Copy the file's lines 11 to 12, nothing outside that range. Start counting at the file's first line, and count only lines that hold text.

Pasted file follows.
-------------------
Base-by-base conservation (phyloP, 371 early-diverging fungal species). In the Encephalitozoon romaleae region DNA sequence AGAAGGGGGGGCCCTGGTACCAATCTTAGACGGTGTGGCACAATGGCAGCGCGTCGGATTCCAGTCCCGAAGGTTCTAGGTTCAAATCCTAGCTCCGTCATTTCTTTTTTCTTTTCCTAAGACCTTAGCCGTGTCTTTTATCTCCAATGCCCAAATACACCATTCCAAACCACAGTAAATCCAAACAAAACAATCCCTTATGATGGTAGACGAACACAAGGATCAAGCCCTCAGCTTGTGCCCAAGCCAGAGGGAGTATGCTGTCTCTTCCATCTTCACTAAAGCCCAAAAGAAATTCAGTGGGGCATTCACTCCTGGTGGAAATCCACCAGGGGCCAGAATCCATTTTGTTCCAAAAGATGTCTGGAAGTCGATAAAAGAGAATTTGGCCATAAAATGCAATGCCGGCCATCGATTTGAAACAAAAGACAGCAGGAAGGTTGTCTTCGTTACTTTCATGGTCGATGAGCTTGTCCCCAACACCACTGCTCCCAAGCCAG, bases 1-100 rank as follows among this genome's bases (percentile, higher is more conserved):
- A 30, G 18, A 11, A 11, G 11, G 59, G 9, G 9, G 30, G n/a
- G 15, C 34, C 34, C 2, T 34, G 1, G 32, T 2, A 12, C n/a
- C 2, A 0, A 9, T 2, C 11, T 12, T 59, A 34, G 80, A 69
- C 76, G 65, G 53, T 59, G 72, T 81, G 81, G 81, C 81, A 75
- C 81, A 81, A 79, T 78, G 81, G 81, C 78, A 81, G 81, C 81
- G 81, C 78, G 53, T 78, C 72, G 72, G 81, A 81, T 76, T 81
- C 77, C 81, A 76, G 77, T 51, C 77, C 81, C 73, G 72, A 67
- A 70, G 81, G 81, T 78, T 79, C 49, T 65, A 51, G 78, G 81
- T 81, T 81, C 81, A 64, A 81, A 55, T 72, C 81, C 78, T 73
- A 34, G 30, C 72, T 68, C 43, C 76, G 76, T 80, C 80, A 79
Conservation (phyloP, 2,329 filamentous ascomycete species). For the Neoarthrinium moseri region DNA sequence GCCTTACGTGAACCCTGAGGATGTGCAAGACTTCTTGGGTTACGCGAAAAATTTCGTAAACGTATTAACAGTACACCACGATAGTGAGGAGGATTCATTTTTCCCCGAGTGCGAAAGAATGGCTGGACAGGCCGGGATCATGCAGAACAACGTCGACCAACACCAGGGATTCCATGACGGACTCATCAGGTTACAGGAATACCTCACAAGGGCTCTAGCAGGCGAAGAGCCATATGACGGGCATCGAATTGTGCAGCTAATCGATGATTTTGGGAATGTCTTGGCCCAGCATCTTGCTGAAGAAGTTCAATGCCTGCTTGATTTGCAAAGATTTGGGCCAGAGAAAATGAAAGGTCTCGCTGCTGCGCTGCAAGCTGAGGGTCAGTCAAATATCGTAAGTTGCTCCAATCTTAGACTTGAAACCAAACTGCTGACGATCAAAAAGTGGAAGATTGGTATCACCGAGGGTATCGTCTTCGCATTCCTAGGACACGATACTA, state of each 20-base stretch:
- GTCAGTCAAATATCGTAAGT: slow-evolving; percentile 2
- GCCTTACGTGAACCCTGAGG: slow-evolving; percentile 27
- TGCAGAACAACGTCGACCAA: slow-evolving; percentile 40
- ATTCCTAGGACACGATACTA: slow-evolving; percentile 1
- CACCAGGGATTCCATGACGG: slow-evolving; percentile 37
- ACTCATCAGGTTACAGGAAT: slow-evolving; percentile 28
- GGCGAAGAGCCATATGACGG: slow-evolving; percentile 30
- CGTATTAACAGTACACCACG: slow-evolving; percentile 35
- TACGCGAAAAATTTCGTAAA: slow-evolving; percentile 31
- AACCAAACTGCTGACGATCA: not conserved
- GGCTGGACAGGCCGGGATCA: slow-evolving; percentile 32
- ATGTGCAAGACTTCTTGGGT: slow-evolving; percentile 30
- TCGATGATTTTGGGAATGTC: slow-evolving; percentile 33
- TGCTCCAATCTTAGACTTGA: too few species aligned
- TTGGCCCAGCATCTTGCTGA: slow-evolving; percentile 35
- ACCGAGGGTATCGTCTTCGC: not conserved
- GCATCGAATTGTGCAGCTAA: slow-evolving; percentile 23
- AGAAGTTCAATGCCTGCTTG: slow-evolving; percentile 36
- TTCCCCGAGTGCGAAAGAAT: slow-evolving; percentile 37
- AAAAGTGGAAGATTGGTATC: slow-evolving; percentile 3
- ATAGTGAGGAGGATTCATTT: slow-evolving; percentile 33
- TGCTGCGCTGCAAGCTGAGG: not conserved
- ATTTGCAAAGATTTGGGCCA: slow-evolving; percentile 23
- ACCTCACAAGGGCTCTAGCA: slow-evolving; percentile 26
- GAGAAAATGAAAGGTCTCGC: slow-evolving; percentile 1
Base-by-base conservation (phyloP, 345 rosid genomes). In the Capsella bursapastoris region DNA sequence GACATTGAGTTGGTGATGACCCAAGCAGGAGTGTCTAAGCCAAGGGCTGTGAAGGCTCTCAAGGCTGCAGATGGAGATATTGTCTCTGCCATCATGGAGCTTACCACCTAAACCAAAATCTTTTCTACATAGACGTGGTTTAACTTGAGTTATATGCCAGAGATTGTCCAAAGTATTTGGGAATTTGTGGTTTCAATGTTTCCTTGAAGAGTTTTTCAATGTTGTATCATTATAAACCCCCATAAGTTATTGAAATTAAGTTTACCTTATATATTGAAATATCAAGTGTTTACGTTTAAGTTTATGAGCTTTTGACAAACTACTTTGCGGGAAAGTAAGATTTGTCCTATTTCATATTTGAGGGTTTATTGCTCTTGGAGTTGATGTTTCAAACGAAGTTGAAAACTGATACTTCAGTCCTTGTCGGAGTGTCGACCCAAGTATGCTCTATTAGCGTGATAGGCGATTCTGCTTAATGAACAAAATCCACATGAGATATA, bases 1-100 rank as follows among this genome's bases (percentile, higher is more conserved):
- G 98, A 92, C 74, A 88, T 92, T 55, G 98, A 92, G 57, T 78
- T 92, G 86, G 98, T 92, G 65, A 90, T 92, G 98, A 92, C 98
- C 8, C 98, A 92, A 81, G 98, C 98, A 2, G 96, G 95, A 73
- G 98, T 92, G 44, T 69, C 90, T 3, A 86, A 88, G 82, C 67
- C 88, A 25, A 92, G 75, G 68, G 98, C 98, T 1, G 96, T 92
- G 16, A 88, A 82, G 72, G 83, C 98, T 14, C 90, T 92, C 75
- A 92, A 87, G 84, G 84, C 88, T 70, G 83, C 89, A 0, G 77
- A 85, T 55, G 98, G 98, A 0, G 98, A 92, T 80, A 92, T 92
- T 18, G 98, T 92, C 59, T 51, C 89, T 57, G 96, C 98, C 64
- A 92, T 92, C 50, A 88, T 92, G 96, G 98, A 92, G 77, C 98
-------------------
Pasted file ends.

- A 34, G 30, C 72, T 68, C 43, C 76, G 76, T 80, C 80, A 79
Conservation (phyloP, 2,329 filamentous ascomycete species). For the Neoarthrinium moseri region DNA sequence GCCTTACGTGAACCCTGAGGATGTGCAAGACTTCTTGGGTTACGCGAAAAATTTCGTAAACGTATTAACAGTACACCACGATAGTGAGGAGGATTCATTTTTCCCCGAGTGCGAAAGAATGGCTGGACAGGCCGGGATCATGCAGAACAACGTCGACCAACACCAGGGATTCCATGACGGACTCATCAGGTTACAGGAATACCTCACAAGGGCTCTAGCAGGCGAAGAGCCATATGACGGGCATCGAATTGTGCAGCTAATCGATGATTTTGGGAATGTCTTGGCCCAGCATCTTGCTGAAGAAGTTCAATGCCTGCTTGATTTGCAAAGATTTGGGCCAGAGAAAATGAAAGGTCTCGCTGCTGCGCTGCAAGCTGAGGGTCAGTCAAATATCGTAAGTTGCTCCAATCTTAGACTTGAAACCAAACTGCTGACGATCAAAAAGTGGAAGATTGGTATCACCGAGGGTATCGTCTTCGCATTCCTAGGACACGATACTA, state of each 20-base stretch: